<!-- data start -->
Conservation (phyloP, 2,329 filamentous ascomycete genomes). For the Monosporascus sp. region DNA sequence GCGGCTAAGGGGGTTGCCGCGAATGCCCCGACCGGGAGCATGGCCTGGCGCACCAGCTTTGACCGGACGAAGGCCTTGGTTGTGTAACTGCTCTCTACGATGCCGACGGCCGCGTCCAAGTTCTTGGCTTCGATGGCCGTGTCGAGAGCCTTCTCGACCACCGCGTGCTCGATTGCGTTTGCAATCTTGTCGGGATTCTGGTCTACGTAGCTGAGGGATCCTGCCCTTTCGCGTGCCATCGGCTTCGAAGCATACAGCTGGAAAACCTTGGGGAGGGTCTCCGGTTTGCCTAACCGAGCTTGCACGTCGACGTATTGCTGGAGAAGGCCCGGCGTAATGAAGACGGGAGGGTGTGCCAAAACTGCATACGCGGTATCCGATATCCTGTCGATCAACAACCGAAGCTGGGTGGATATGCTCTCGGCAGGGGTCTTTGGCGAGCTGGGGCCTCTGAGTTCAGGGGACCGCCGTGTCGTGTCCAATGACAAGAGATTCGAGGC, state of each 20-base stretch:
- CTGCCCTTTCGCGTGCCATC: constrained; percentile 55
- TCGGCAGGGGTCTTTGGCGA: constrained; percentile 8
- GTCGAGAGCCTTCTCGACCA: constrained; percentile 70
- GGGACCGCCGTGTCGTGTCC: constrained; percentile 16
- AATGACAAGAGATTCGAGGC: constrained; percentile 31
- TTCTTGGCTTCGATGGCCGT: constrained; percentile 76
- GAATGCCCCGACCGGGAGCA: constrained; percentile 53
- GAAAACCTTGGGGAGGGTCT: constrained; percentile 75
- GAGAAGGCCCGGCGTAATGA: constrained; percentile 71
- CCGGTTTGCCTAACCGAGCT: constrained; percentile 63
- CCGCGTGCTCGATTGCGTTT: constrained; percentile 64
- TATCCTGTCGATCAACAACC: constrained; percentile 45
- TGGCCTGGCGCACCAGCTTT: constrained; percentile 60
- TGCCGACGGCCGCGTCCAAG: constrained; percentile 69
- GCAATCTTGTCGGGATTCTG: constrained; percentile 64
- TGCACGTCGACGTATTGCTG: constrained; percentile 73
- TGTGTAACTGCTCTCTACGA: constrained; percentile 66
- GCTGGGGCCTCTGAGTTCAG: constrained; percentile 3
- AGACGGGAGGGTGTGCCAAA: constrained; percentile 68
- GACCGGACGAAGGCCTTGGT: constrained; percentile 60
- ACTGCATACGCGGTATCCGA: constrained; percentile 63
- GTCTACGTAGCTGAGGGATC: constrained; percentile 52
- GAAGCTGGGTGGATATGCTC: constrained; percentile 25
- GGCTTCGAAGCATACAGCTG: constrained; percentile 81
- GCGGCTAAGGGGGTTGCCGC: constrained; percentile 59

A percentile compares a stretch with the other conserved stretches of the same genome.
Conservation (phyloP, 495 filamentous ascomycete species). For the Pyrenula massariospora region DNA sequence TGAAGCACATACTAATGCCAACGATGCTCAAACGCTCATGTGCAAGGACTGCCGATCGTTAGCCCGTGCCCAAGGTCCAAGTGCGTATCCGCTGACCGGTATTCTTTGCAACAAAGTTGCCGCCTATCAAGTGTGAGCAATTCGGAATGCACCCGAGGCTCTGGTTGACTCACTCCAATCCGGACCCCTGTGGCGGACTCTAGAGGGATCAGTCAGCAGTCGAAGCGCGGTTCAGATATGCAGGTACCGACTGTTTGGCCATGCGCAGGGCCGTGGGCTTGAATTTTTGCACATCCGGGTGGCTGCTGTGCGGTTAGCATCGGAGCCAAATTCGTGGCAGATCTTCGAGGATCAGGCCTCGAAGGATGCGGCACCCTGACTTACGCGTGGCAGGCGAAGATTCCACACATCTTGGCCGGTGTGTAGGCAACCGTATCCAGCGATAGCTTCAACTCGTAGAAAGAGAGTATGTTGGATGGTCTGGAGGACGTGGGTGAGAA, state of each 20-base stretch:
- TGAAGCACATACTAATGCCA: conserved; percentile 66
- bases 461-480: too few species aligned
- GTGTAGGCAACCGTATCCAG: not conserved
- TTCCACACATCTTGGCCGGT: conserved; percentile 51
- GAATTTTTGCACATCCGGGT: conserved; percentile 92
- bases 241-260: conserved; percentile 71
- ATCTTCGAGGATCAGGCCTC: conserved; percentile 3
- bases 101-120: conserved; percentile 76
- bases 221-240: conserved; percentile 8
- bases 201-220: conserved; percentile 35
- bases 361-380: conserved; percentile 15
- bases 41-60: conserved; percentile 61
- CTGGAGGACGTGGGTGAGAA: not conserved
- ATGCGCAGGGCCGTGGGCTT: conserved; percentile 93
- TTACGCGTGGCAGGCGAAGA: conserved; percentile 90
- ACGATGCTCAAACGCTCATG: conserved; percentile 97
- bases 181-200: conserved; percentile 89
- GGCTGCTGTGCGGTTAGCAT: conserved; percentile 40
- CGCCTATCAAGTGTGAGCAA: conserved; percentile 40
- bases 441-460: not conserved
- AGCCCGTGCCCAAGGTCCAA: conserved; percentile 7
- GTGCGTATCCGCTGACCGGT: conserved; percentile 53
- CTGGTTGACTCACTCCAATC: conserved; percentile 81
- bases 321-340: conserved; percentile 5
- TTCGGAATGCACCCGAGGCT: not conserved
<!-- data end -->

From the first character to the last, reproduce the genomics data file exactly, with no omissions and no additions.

Conservation (phyloP, 2,329 filamentous ascomycete genomes). For the Monosporascus sp. region DNA sequence GCGGCTAAGGGGGTTGCCGCGAATGCCCCGACCGGGAGCATGGCCTGGCGCACCAGCTTTGACCGGACGAAGGCCTTGGTTGTGTAACTGCTCTCTACGATGCCGACGGCCGCGTCCAAGTTCTTGGCTTCGATGGCCGTGTCGAGAGCCTTCTCGACCACCGCGTGCTCGATTGCGTTTGCAATCTTGTCGGGATTCTGGTCTACGTAGCTGAGGGATCCTGCCCTTTCGCGTGCCATCGGCTTCGAAGCATACAGCTGGAAAACCTTGGGGAGGGTCTCCGGTTTGCCTAACCGAGCTTGCACGTCGACGTATTGCTGGAGAAGGCCCGGCGTAATGAAGACGGGAGGGTGTGCCAAAACTGCATACGCGGTATCCGATATCCTGTCGATCAACAACCGAAGCTGGGTGGATATGCTCTCGGCAGGGGTCTTTGGCGAGCTGGGGCCTCTGAGTTCAGGGGACCGCCGTGTCGTGTCCAATGACAAGAGATTCGAGGC, state of each 20-base stretch:
- CTGCCCTTTCGCGTGCCATC: constrained; percentile 55
- TCGGCAGGGGTCTTTGGCGA: constrained; percentile 8
- GTCGAGAGCCTTCTCGACCA: constrained; percentile 70
- GGGACCGCCGTGTCGTGTCC: constrained; percentile 16
- AATGACAAGAGATTCGAGGC: constrained; percentile 31
- TTCTTGGCTTCGATGGCCGT: constrained; percentile 76
- GAATGCCCCGACCGGGAGCA: constrained; percentile 53
- GAAAACCTTGGGGAGGGTCT: constrained; percentile 75
- GAGAAGGCCCGGCGTAATGA: constrained; percentile 71
- CCGGTTTGCCTAACCGAGCT: constrained; percentile 63
- CCGCGTGCTCGATTGCGTTT: constrained; percentile 64
- TATCCTGTCGATCAACAACC: constrained; percentile 45
- TGGCCTGGCGCACCAGCTTT: constrained; percentile 60
- TGCCGACGGCCGCGTCCAAG: constrained; percentile 69
- GCAATCTTGTCGGGATTCTG: constrained; percentile 64
- TGCACGTCGACGTATTGCTG: constrained; percentile 73
- TGTGTAACTGCTCTCTACGA: constrained; percentile 66
- GCTGGGGCCTCTGAGTTCAG: constrained; percentile 3
- AGACGGGAGGGTGTGCCAAA: constrained; percentile 68
- GACCGGACGAAGGCCTTGGT: constrained; percentile 60
- ACTGCATACGCGGTATCCGA: constrained; percentile 63
- GTCTACGTAGCTGAGGGATC: constrained; percentile 52
- GAAGCTGGGTGGATATGCTC: constrained; percentile 25
- GGCTTCGAAGCATACAGCTG: constrained; percentile 81
- GCGGCTAAGGGGGTTGCCGC: constrained; percentile 59

A percentile compares a stretch with the other conserved stretches of the same genome.
Conservation (phyloP, 495 filamentous ascomycete species). For the Pyrenula massariospora region DNA sequence TGAAGCACATACTAATGCCAACGATGCTCAAACGCTCATGTGCAAGGACTGCCGATCGTTAGCCCGTGCCCAAGGTCCAAGTGCGTATCCGCTGACCGGTATTCTTTGCAACAAAGTTGCCGCCTATCAAGTGTGAGCAATTCGGAATGCACCCGAGGCTCTGGTTGACTCACTCCAATCCGGACCCCTGTGGCGGACTCTAGAGGGATCAGTCAGCAGTCGAAGCGCGGTTCAGATATGCAGGTACCGACTGTTTGGCCATGCGCAGGGCCGTGGGCTTGAATTTTTGCACATCCGGGTGGCTGCTGTGCGGTTAGCATCGGAGCCAAATTCGTGGCAGATCTTCGAGGATCAGGCCTCGAAGGATGCGGCACCCTGACTTACGCGTGGCAGGCGAAGATTCCACACATCTTGGCCGGTGTGTAGGCAACCGTATCCAGCGATAGCTTCAACTCGTAGAAAGAGAGTATGTTGGATGGTCTGGAGGACGTGGGTGAGAA, state of each 20-base stretch:
- TGAAGCACATACTAATGCCA: conserved; percentile 66
- bases 461-480: too few species aligned
- GTGTAGGCAACCGTATCCAG: not conserved
- TTCCACACATCTTGGCCGGT: conserved; percentile 51
- GAATTTTTGCACATCCGGGT: conserved; percentile 92
- bases 241-260: conserved; percentile 71
- ATCTTCGAGGATCAGGCCTC: conserved; percentile 3
- bases 101-120: conserved; percentile 76
- bases 221-240: conserved; percentile 8
- bases 201-220: conserved; percentile 35
- bases 361-380: conserved; percentile 15
- bases 41-60: conserved; percentile 61
- CTGGAGGACGTGGGTGAGAA: not conserved
- ATGCGCAGGGCCGTGGGCTT: conserved; percentile 93
- TTACGCGTGGCAGGCGAAGA: conserved; percentile 90
- ACGATGCTCAAACGCTCATG: conserved; percentile 97
- bases 181-200: conserved; percentile 89
- GGCTGCTGTGCGGTTAGCAT: conserved; percentile 40
- CGCCTATCAAGTGTGAGCAA: conserved; percentile 40
- bases 441-460: not conserved
- AGCCCGTGCCCAAGGTCCAA: conserved; percentile 7
- GTGCGTATCCGCTGACCGGT: conserved; percentile 53
- CTGGTTGACTCACTCCAATC: conserved; percentile 81
- bases 321-340: conserved; percentile 5
- TTCGGAATGCACCCGAGGCT: not conserved